Asbestos is a substance historically found in many household and industrial materials, from insulation, floor tiles, and shingles, to brake pads and drywall joint compound. It can be found in homes, buildings, construction sites, factories, and automotive repair shops.
As long as asbestos remains undisturbed in these materials, it poses no danger from inhalation. But if it is released into the air from fire, deterioration, damage, construction, demolition, repair, or maintenance work, it can cause irreparable damage to the lungs that may not manifest for many years after exposure.
For many people in the Northwest, some asbestos exposure could have happened from a product inside their home. But a large number of cases occur from workplace conditions in paper mills, shipyards, or oil refineries, where workers may unknowingly bring asbestos fibers home on their work clothes, which places family members at risk as well. Navy veterans who worked on warships are also at risk of asbestos exposure.
What does asbestos look like?
In its natural form, asbestos is a mineral existing in rock and soil. The most commonly used, serpentine asbestos or white asbestos, is recognizable for its curly fibers. But people will not see these fibers with the naked eye, as they are microscopic in size. That is why asbestos can be so dangerous – you can’t see it, smell it or taste it. You can expect to find asbestos in common household materials and products such as:
- Vermiculate-based wall and attic insulation
- Vinyl floor tiles
- Floors and siding
- Coating material or tape on hot water and steam pipes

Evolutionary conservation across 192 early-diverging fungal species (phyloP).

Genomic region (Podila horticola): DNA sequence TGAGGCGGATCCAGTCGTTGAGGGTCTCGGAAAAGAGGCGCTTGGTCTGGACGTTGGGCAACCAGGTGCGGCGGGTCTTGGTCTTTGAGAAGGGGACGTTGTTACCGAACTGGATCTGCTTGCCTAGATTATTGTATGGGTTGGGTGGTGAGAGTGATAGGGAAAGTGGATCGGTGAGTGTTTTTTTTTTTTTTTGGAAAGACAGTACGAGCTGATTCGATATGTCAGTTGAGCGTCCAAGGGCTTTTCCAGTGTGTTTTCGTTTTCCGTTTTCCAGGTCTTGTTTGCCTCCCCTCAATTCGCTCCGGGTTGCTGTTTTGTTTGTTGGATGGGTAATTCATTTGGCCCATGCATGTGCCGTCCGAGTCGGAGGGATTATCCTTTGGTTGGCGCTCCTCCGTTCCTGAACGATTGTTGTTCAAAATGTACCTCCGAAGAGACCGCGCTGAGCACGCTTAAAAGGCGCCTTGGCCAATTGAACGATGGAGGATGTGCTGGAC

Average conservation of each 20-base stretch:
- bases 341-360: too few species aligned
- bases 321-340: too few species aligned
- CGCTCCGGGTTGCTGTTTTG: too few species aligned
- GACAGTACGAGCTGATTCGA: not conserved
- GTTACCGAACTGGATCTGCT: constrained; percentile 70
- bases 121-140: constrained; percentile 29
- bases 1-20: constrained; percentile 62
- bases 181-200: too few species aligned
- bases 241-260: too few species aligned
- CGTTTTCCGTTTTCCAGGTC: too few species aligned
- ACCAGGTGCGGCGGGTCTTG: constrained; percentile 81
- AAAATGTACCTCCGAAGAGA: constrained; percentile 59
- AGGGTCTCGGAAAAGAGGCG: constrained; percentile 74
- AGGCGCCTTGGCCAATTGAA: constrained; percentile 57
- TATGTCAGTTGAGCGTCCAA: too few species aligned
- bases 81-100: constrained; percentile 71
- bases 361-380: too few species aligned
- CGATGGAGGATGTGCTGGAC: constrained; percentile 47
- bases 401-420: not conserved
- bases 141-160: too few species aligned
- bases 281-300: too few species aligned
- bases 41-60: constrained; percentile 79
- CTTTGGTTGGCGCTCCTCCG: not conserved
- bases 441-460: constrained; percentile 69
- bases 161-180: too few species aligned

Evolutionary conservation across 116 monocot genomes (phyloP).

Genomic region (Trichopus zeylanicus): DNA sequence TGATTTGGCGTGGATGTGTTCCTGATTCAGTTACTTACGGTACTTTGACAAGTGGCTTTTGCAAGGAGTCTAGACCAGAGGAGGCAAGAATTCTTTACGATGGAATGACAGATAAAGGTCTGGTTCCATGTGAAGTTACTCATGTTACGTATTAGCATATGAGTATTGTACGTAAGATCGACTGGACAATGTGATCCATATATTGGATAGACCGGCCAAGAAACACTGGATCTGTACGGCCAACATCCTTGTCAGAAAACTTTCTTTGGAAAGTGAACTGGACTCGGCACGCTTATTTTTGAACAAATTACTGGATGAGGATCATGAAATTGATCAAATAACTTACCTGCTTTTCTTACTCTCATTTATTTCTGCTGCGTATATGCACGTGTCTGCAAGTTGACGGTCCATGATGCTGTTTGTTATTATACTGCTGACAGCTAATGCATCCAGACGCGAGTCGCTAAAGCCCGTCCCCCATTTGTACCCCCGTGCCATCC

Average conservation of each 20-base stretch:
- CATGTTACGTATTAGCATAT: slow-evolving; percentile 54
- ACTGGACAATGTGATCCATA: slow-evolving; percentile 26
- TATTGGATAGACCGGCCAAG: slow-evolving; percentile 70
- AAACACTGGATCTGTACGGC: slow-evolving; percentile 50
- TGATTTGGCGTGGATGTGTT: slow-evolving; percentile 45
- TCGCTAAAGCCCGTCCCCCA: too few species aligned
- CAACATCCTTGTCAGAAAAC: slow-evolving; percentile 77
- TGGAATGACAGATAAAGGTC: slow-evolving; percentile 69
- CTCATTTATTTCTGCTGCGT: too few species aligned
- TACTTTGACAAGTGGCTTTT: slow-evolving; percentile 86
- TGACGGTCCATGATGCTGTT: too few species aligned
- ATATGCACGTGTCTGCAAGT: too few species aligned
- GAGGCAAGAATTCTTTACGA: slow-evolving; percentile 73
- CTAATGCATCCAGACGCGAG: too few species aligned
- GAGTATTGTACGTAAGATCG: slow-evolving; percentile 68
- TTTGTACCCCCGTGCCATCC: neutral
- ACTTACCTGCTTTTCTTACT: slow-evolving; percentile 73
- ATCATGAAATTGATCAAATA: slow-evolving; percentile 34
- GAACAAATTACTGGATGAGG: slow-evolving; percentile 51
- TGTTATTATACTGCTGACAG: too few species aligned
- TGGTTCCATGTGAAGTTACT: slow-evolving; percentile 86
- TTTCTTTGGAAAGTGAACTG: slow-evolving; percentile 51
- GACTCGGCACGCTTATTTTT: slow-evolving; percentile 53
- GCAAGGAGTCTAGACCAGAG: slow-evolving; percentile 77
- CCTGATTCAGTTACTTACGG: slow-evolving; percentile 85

- Oil and coal furnaces
- Textured paint or patch compounds
- Heat resistant fabrics
As long as materials containing asbestos are in good condition and are not deteriorating, crumbling, dissolving, sanded, or scraped, there should be no cause for alarm. Before doing a remodeling project or after discovering damage, it is important to contact an accredited asbestos professional to conduct an inspection or survey and perform asbestos abatement, if necessary.
What can result from exposure to asbestos?
Asbestos exposure is the main cause of mesothelioma, which is a malignant tumor that can form inside the tissue lining of the lungs, heart, or abdomen, and it can take years for symptoms to appear. People who were exposed to asbestos in their 20s may not receive a diagnosis until they are in their 60s or 70s. Other conditions associated with asbestos exposure are lung cancer and asbestosis, which is a long-term non-cancerous lung disease.
Although many countries have banned the use or import of asbestos, it is still legal in the United States Asbestos exposure kills 15,000 Americans each year, and in Seattle and throughout Washington State, residents can trace their exposure to many types of workplaces, including hospitals, airports, commercial buildings, and shipyards.
If you or a loved one are experiencing symptoms or have received a diagnosis, it is important to understand your options and the next steps toward receiving compensation for your condition.